64 the post enactment histories of all federal domestic programs established between 1971 and 2013. Their findings suggest that changes in the partisan composition of Con gresses have a strong influence on program durability and sizes. Recently, Krause, Yi , and Feiock (2015) examined the policy termination offered by deLeon (1978). They confirmed the hypothesized effect of political ideology and interest grou p pressure as well as perceived program ineffectiveness on the termination of loc al greenhouse gas initiatives. Post RPS adoption State level RPS polic y is one of the most widely adopted state level renewable energy policies. The proliferation of RPS has spawned copious literature on the adoption (Carley & Miller, 2012; Matisoff, 2008; Nicholson Crotty & Carley, 2015; Yi & Feiock, 2012) and evaluation of RPS (Carley, 2009; Prasad & Munch, 2012; H. Yin & Powers, 2010) . Yet , mere adoption and evaluation do not represent the complete progress of RPS policies. Particularly, the long term nature of RPS policy and its effect ha ve facilitated changes in the policy details. Nevertheless, the drivers behind major changes whether it is to expand or scale back RPS have been understudied despite its implications for the legislators in the pot ential and previous RPS adopters. In this vein, I will identify the factors that bring to bear on the post RPS adoption decisions and examine how these factors contributed to the formulation of such decisions through the case studies of RPS repeal in West Virg inia and expansion in Oregon. After the initial adoption, numerous proposals to increase, rollback, or repeal the RPS have been introduced, but they rarely survive in the legislature and very few are enacted each year . 12 Since 12 26 bills for the RPS rollback and 29 bills for the RPS increase were introduced in 2013; 14 RPS rollback bills and 13 RPS increase bills were proposed in 2014; and 26 RPS rollback bills and 29 RPS increase bills were suggested in 2015. Among a number of b ills for RPS scale back and expansion, RPS increase bills were only enacted in four
65 its inception in early 19 90, the passage of RPS rollback in Ohio to freeze its goal for two years is the first RPS rollback in the two decades of RPS policy history. Subsequently, Wisconsin also participated in this RPS reduction waves by allowing some utility providers to be exem pted from RPS requirements beginning in 2015. Further, Kansas withdrew its RPS mandate and displaced it with nonbinding goals in 2015. In the same year, West Virginia became the first state to repeal the RPS policy. A growing number of states passed the RP S rollback bills since 2014. However, a number of RPS states continued to make their RPS policies more stringent by expanding the scope of RPS application and/or setting higher goals. California, Hawaii, Maine, Oregon, and Vermont strive to produce more el ectricity from renewable energy sources than other states in the nation. California is one of the leading states for renewable energy production . California s RPS goal is to produce 50% of electricity from renewable energy by 2030. Vermont enacted the RPS in 2015 aiming to produce 55% of electricity from renewable energy sources by 2017, increasing by an additional 4% every 3 years until reaching 75% by 2032. Hawaii is also one of the leading supporters of renewable energy. It mandated that 100% of net elec tricity sales should come from renewable energy by 2045. Recently, the governor of Oregon signed the bill that proposed 50% of utilities from renewable energy by 2030. State RPS policies continue to evolve and there is no consistent direction in this evolu tion. Berry, Laird, and Stefes (2014) first studied the RPS policy amendments after adoption. However, this aggregative measure can be problematic because it equates the adoption and amendment. Further, the focus of this model is exclusively on the frequen cy of amendments without consideration of detailed account of the amendments. states (Colorado, Maryland, Minnesota, and Nevada) in 2013. None of the bills subject to the reduction of RPS has been enacted until 2013. 2014 and 2015 are the watershed y ears in the RPS history.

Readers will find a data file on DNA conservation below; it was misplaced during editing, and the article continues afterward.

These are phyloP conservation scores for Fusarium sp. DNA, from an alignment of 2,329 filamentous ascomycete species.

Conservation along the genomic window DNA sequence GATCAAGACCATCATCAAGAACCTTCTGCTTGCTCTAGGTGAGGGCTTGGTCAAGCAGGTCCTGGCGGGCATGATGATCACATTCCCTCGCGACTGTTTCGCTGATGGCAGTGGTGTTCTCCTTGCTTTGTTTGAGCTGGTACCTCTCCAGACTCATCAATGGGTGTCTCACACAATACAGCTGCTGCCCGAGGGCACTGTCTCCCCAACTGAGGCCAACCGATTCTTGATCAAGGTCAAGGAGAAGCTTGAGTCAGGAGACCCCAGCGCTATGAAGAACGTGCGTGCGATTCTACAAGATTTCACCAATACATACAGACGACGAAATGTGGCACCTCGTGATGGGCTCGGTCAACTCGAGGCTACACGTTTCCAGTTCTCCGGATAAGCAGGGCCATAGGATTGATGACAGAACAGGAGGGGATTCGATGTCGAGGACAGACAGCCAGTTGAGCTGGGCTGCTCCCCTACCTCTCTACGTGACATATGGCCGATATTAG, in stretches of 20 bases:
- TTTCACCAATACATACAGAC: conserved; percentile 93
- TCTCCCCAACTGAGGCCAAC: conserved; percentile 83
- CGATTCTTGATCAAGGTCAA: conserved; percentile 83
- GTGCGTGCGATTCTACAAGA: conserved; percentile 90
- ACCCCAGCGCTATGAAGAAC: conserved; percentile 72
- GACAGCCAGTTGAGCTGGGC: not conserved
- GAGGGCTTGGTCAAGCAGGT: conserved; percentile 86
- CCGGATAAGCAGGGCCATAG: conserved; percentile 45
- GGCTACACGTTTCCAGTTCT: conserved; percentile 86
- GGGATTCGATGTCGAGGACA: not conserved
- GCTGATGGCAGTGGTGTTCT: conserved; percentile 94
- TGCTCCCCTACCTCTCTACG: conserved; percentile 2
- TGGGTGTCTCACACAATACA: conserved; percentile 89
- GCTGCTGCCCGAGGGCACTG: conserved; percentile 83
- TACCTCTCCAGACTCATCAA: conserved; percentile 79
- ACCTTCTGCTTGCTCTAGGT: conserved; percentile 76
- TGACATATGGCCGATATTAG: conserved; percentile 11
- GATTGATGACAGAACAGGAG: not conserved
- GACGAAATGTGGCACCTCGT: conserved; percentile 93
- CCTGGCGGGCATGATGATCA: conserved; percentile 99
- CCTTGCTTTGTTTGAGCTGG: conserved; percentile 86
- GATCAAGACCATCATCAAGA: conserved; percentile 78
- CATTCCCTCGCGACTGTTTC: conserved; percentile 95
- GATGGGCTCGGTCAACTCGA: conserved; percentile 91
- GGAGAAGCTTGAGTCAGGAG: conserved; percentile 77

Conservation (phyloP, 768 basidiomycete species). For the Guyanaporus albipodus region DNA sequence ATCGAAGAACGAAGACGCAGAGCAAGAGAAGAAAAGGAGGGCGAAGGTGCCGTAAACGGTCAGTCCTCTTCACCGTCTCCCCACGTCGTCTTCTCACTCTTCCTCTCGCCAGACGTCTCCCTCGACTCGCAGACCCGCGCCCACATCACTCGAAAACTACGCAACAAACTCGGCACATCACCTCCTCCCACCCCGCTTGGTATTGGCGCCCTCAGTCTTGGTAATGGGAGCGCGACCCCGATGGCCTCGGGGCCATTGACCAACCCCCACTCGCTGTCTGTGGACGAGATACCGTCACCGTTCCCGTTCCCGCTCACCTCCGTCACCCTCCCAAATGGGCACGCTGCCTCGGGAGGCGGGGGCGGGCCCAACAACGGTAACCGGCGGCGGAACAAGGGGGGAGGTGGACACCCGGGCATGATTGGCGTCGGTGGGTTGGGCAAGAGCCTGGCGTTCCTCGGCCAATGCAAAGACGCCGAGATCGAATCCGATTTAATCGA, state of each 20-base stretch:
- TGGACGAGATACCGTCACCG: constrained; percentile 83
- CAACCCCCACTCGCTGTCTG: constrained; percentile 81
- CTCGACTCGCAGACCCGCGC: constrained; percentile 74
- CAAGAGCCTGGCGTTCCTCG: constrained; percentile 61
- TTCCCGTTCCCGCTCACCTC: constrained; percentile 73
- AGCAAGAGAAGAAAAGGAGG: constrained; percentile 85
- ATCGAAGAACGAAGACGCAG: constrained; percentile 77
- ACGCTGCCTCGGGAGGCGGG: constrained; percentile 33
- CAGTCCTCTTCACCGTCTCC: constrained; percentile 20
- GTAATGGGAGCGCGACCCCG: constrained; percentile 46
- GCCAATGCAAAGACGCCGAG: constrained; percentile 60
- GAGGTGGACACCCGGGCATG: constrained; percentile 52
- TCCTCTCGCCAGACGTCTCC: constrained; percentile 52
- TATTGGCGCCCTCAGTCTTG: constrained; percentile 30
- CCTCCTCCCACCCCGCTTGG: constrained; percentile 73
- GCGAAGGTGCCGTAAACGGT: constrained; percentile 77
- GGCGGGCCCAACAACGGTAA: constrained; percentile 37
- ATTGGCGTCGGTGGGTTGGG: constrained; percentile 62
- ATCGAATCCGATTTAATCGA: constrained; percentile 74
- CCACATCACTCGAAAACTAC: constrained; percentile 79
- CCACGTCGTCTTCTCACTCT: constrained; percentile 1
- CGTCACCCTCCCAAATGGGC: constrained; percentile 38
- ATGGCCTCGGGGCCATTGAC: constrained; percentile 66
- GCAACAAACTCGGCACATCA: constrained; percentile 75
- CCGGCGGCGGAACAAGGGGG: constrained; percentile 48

66 Case selection T h is chapter employed a case study approach to RPS policy revision as it allows for the examination of contextual factors (R. K. Yin, 1994) . Among various RPS cases across states, this chapter focus es on deviant cases in opposite directions . Gerring (2007) described a deviant case as an outlier case , and studying deviant cases reveal new information on the topic of interest. In this chapter, I seek to identify the context within w h ich post adoption decisions were made in the cases of West Virginia and Oregon, two cases that are placed at the two ends of a continuum as shown in Figure 4 . 1. Figure 4.1 . Post adoption decisions West Virginia wa s the first state to repeal its RPS in more than two decades of RPS history , and selected as the case for this chapter. A lthough a number of states including Illinois, Michigan, New Hampshire, and Texas have propose d bills for RPS repeal in 2015, none of them ha ve Ohio and Kansas first scaled back their RPS policies in 2014, but RPS repeal in West Virginia better meets the criteria of a deviant case because it is an out lier case due to the fact that policy repeal is very rare . Oregon was selected as a corollary case to West Virginia due to its deviant characteristics in the opposite direction becoming more stringent after initial adoption . To select Oregon, I first identified four deviant cases of RPS expansion that evolved in a positive direction in terms of policy stringency. Cali fornia, Hawaii, Oregon, and Vermont are marked by its RPS production goals that are set as